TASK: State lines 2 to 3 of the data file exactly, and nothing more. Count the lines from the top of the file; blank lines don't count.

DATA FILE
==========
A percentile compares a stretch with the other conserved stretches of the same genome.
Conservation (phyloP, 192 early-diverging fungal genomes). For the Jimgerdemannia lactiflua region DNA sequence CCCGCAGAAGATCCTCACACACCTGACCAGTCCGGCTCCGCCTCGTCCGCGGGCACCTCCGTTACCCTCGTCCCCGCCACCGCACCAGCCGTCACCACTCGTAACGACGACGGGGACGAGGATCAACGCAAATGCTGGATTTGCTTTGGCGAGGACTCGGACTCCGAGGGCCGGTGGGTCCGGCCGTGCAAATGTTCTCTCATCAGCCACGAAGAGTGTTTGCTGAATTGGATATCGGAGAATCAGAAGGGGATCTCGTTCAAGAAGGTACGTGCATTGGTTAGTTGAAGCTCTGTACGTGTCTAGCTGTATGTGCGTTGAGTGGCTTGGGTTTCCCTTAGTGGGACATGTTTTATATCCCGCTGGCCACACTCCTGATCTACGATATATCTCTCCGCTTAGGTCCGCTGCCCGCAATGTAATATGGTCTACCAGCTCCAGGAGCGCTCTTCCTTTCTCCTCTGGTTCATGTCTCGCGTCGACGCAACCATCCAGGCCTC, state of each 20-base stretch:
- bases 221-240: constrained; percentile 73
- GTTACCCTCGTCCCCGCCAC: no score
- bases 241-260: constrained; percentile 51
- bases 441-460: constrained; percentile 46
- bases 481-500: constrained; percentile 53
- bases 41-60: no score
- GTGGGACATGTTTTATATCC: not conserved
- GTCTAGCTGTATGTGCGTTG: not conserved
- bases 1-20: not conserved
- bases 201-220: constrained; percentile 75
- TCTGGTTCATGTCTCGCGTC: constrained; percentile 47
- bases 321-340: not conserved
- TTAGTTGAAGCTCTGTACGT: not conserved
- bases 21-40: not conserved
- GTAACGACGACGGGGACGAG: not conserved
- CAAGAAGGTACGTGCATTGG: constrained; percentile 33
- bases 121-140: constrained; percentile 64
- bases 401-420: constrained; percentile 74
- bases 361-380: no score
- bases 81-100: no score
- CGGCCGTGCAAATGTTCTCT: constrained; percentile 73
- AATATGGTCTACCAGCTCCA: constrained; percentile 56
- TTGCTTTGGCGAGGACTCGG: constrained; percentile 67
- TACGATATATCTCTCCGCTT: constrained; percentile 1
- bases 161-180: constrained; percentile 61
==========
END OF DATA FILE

Conservation (phyloP, 192 early-diverging fungal genomes). For the Jimgerdemannia lactiflua region DNA sequence CCCGCAGAAGATCCTCACACACCTGACCAGTCCGGCTCCGCCTCGTCCGCGGGCACCTCCGTTACCCTCGTCCCCGCCACCGCACCAGCCGTCACCACTCGTAACGACGACGGGGACGAGGATCAACGCAAATGCTGGATTTGCTTTGGCGAGGACTCGGACTCCGAGGGCCGGTGGGTCCGGCCGTGCAAATGTTCTCTCATCAGCCACGAAGAGTGTTTGCTGAATTGGATATCGGAGAATCAGAAGGGGATCTCGTTCAAGAAGGTACGTGCATTGGTTAGTTGAAGCTCTGTACGTGTCTAGCTGTATGTGCGTTGAGTGGCTTGGGTTTCCCTTAGTGGGACATGTTTTATATCCCGCTGGCCACACTCCTGATCTACGATATATCTCTCCGCTTAGGTCCGCTGCCCGCAATGTAATATGGTCTACCAGCTCCAGGAGCGCTCTTCCTTTCTCCTCTGGTTCATGTCTCGCGTCGACGCAACCATCCAGGCCTC, state of each 20-base stretch:
- bases 221-240: constrained; percentile 73